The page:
KOKOMO, Ind. – For many decades, the pings and bells of pinball machines could be heard in arcades and pizza parlors across the United States. However, the popular activity was outlawed in one central Indiana city.
Why? Because it was a game of chance, not skill, and therefor considered gambling.
The pinball prohibition in Kokomo stretches back decades, according to the Kokomo Tribune.
Kokomo’s Common Council unanimously voted to ban pinball machines back in July 1955. At the time of the ban, it is estimated that there were 103 pinball machines in the city.
According to an editorial published in the Kokomo Tribune, wives had long complained about the games and were very pleased with the ban because their husbands would spend their entire paychecks playing pinball.
Punishment for owning or operating a pinball machine was a fine of up to $300 and six months in jail, the Kokomo Tribune reports. The ordinance also gave police the power to impound any operating pinball machine they encountered.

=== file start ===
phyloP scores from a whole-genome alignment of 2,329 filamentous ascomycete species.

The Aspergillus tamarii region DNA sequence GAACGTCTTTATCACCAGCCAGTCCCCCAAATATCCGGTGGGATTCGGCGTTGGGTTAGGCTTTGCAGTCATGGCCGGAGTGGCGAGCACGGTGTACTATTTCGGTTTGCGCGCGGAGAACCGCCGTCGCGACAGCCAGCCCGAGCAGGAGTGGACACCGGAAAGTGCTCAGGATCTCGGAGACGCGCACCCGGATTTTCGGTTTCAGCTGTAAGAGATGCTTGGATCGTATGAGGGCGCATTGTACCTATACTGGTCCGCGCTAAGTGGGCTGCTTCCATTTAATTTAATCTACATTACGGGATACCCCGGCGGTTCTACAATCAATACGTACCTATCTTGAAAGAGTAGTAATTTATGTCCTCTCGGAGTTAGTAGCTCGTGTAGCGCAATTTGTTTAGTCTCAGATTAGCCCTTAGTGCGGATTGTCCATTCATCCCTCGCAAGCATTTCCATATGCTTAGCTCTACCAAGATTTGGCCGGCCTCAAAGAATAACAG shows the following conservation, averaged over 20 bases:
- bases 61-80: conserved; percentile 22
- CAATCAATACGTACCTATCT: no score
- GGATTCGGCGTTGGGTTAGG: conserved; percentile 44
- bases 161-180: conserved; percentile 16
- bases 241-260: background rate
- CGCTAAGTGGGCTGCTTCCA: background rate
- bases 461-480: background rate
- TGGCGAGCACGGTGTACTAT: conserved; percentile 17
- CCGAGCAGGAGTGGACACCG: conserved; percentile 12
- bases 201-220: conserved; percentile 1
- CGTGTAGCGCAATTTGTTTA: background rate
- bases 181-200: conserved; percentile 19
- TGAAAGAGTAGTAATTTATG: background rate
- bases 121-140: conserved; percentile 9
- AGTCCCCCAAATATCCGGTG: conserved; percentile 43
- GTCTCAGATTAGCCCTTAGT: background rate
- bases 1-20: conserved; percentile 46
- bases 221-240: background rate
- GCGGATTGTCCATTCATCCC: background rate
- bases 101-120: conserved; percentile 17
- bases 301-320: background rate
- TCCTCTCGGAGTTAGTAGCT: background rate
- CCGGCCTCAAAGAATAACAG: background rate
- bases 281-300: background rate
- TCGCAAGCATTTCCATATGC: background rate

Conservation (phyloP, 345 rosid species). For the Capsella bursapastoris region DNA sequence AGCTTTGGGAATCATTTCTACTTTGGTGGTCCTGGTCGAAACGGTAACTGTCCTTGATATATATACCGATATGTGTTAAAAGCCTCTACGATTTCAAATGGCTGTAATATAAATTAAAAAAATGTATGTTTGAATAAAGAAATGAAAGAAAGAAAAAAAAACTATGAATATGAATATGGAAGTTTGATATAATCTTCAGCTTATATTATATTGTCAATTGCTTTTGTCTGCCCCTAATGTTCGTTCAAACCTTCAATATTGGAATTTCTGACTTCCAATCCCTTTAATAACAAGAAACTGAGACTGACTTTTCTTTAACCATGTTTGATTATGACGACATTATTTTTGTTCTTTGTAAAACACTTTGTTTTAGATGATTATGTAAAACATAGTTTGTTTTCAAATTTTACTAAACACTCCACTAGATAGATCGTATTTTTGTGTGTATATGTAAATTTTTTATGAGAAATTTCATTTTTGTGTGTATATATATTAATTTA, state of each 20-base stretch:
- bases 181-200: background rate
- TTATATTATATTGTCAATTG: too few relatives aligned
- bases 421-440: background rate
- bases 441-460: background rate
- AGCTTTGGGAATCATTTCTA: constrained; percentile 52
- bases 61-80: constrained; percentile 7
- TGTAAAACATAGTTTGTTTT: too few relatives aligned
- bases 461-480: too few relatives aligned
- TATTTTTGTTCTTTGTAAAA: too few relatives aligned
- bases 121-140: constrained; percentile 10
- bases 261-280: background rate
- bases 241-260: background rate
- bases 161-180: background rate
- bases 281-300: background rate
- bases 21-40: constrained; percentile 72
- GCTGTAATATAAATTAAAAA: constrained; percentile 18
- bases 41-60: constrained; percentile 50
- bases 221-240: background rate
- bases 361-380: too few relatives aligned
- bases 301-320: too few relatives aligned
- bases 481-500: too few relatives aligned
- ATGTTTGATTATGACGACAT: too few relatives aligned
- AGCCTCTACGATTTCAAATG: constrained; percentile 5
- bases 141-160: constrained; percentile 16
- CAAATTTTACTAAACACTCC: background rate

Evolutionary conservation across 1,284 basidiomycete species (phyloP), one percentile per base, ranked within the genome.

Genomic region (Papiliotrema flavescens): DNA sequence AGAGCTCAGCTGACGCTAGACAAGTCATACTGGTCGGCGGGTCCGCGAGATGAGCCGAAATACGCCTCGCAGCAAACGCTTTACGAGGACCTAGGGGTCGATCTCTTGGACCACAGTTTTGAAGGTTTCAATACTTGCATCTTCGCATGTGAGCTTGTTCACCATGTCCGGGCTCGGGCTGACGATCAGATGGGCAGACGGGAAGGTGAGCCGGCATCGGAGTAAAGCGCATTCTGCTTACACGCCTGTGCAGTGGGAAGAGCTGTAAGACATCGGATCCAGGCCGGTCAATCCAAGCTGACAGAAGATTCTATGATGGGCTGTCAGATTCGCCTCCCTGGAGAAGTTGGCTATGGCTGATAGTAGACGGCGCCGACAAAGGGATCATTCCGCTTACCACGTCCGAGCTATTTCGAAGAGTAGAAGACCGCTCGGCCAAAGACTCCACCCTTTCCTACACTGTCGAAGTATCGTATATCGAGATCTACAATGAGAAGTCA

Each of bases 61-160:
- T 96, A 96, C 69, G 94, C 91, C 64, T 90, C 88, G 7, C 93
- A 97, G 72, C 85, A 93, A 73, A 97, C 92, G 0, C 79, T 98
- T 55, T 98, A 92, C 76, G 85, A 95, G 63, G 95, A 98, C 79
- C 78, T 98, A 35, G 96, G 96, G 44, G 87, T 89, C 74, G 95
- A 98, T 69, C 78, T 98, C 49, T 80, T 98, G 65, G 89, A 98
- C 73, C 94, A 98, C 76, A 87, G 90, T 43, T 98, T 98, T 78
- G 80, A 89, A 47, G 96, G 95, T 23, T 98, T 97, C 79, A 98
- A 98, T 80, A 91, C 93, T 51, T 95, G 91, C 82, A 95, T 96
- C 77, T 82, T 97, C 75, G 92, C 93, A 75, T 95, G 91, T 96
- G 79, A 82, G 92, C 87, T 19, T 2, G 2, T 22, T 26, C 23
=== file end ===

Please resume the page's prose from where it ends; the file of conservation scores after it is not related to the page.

Over 60 years later, the ban has still not been lifted.
However, the city council is hoping to change that and vote to repeal the ban during a meeting on December 12.
Council member Steve Whikehart is sponsoring the ordinance.
"Obviously pinball machines are not a high mark on the police department’s, city council, or city administrations radar,” said Whikehart.
The ban hasn’t been enforced in quite some time, and frankly, most people are unaware that it actually exists.
"My wife and I have always dreamed our son will live in a place where pinball is legal. After 40 years that dream will become a reality,” Whikehart jokingly told CBS4.